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Thursday, July 30, 2009

Common descent, uncommon descent, and, hey, a ladder into ...

A while back, I wrote to a correspondent about the infant grasping reflex.

He had written to say that some Darwinist somewhere was fronting the ability of human infants to hang on a couple of minutes as evidence of common descent with chimpanzees, and wondered how I could possibly deal with this evidence. (Well, I guess it would buy the human infant a couple of minutes of life, right? Not an attractive prospect, in my view. Better look elsewhere for human survival.)

Look, I do not have a problem with common descent, until its advocates get up on their hind legs and start arguing for it. One gets some of the worst arguments in the world, fronted by vast academic paraphernalia - and, very often, implied threats if one doesn't agree thrown in.

Now, the story in question raised the question of what counts as evidence of common descent.

As a teenager, (I married when I was 20), I paid my way through school, net of scholarships, by looking after babies, toddlers, and other small children.

I am no expert, but I know a bit about such creatures. As I explained to my correspondent, the human infant does not use the grasp reflex primarily for hanging on to Mom, but primarily for stuffing any grasped object into its mouth.

This makes sense from the human infant's perspective, of course. While the child can recognize mom's voice before birth, her voice is mainly a source of reassurance, not information.

Eyesight is a very great benefit for a child - once he can distinguish the boundaries of one item from another. The first thing most kids learn to distinguish is smiles, which they begin to copy, typically around 6 to 8 weeks of age. Experts differ as to whether the child really reciprocates affection or is merely copying a routine.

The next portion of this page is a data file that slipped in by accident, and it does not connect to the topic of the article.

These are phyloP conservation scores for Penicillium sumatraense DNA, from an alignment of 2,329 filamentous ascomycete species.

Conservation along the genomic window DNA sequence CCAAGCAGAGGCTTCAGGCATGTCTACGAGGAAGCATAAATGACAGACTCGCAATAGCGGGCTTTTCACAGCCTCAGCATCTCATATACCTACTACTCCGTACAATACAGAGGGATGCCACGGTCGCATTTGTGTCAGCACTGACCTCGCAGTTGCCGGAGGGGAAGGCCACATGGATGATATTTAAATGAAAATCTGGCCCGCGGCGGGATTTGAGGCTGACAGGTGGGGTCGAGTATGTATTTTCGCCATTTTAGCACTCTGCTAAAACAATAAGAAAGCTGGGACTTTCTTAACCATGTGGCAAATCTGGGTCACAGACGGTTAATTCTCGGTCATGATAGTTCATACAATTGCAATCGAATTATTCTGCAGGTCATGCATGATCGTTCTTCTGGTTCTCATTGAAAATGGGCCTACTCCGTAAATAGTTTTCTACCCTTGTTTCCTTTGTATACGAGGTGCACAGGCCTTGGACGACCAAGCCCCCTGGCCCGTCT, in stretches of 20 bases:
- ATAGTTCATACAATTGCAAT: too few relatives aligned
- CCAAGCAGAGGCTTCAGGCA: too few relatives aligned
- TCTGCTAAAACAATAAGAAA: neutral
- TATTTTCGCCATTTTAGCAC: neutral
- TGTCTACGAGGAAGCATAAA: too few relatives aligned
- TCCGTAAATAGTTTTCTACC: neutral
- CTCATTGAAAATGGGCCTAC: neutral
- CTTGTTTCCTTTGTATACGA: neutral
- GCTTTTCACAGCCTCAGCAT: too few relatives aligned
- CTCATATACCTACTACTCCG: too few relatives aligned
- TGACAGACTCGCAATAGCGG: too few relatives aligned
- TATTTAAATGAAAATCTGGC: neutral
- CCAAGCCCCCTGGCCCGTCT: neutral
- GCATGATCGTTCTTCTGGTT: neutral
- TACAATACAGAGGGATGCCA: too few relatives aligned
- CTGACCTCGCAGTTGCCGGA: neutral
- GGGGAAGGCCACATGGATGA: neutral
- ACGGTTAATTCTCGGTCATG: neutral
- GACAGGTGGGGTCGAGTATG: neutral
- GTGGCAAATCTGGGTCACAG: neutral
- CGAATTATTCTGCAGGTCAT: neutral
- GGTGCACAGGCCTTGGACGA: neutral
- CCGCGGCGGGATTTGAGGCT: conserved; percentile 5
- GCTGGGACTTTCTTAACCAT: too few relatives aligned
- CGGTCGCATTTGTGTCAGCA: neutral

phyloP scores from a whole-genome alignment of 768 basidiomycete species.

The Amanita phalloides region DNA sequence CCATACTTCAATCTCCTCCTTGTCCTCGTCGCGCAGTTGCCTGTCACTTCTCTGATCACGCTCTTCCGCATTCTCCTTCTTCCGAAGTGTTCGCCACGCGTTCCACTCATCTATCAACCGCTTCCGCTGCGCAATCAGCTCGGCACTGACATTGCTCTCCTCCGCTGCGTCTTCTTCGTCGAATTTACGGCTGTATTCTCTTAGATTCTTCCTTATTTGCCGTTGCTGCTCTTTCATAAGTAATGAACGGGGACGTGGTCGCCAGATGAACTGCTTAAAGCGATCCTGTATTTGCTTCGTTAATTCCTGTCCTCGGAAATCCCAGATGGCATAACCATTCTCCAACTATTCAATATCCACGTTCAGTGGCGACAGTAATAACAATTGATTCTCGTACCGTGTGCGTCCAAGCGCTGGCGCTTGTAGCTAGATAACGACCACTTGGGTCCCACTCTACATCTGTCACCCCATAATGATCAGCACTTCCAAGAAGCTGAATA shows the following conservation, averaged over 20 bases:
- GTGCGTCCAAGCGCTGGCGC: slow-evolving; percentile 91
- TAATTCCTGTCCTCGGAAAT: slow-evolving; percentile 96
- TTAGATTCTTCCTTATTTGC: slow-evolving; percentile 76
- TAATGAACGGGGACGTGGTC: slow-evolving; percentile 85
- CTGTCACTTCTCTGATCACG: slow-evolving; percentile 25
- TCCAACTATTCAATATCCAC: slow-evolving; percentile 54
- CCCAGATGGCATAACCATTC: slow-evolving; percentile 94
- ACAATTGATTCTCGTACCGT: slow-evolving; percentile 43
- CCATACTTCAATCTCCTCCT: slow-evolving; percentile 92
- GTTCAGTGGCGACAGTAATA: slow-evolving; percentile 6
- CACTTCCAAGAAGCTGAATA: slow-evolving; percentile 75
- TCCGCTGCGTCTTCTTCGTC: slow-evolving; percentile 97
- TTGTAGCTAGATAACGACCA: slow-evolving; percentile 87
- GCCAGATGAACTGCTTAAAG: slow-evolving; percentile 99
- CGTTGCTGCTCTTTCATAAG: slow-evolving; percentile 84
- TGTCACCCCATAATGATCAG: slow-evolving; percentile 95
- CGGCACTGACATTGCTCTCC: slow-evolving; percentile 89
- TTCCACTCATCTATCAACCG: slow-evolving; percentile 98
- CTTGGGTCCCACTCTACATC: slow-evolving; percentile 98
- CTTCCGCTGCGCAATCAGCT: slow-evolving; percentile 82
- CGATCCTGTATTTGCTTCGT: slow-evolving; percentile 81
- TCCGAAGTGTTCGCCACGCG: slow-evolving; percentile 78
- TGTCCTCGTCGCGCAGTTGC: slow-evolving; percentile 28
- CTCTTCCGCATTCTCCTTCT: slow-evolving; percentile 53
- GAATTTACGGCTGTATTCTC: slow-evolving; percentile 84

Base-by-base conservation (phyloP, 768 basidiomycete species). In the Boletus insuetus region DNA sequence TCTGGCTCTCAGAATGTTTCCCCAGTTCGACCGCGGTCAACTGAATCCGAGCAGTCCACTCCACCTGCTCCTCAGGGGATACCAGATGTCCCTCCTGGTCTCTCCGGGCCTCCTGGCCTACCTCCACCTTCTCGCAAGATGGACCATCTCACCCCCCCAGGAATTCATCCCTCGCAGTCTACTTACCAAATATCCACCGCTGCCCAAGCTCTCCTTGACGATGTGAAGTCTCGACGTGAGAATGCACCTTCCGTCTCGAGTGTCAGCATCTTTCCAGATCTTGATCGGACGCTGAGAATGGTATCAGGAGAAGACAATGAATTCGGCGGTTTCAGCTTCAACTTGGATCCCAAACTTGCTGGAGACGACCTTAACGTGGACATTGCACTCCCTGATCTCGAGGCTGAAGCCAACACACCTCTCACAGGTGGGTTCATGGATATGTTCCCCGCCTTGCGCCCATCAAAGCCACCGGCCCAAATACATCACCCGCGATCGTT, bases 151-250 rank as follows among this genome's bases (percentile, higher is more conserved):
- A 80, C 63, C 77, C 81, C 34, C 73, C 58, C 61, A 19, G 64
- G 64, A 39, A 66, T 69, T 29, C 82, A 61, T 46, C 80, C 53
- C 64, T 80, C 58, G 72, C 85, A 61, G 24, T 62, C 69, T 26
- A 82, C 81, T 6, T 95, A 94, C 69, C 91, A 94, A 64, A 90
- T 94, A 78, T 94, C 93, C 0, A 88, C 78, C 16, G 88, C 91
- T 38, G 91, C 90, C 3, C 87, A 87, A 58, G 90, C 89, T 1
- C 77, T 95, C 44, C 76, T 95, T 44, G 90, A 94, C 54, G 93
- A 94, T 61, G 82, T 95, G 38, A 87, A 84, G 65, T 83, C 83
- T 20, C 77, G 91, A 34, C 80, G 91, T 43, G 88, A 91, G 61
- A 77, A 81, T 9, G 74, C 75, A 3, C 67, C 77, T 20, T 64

I have no learning to justify entering this controversy, so let me note only note that, whatever may be the case with the child, millennia of humans have seen the results and said., "See! He knows I am his dad and I am so very proud of him!" or "She's my little princess! Just see how she smiles at me!" So the human race goes on.

It is curious that - if some expert opinion is true - the child is programmed to act like he knows what is happening before he does, because adults notice and react favourably.

Anyway , I told my correspondent,
Claims about common ancestry should be founded strictly on genome mapping, NOT on behaviour.

Behaviour is simply NOT a reliable guide. Closely related life forms can have different behaviour - and life forms too distantly related to shed any light on each other can have similar behaviour because the behaviour is a necessary adaptation for the life they must pursue.

For example, opossums and koalas have offspring that cling to their mothers, but because they are marsupials, no one suggests that it demonstrates anything about close common ancestry with humans or other placental mammals.

Accounts of similar behaviour may feel good to the already convinced, but, as an enterprise in the serious study of evolution, this sort of thing is doomed to failure.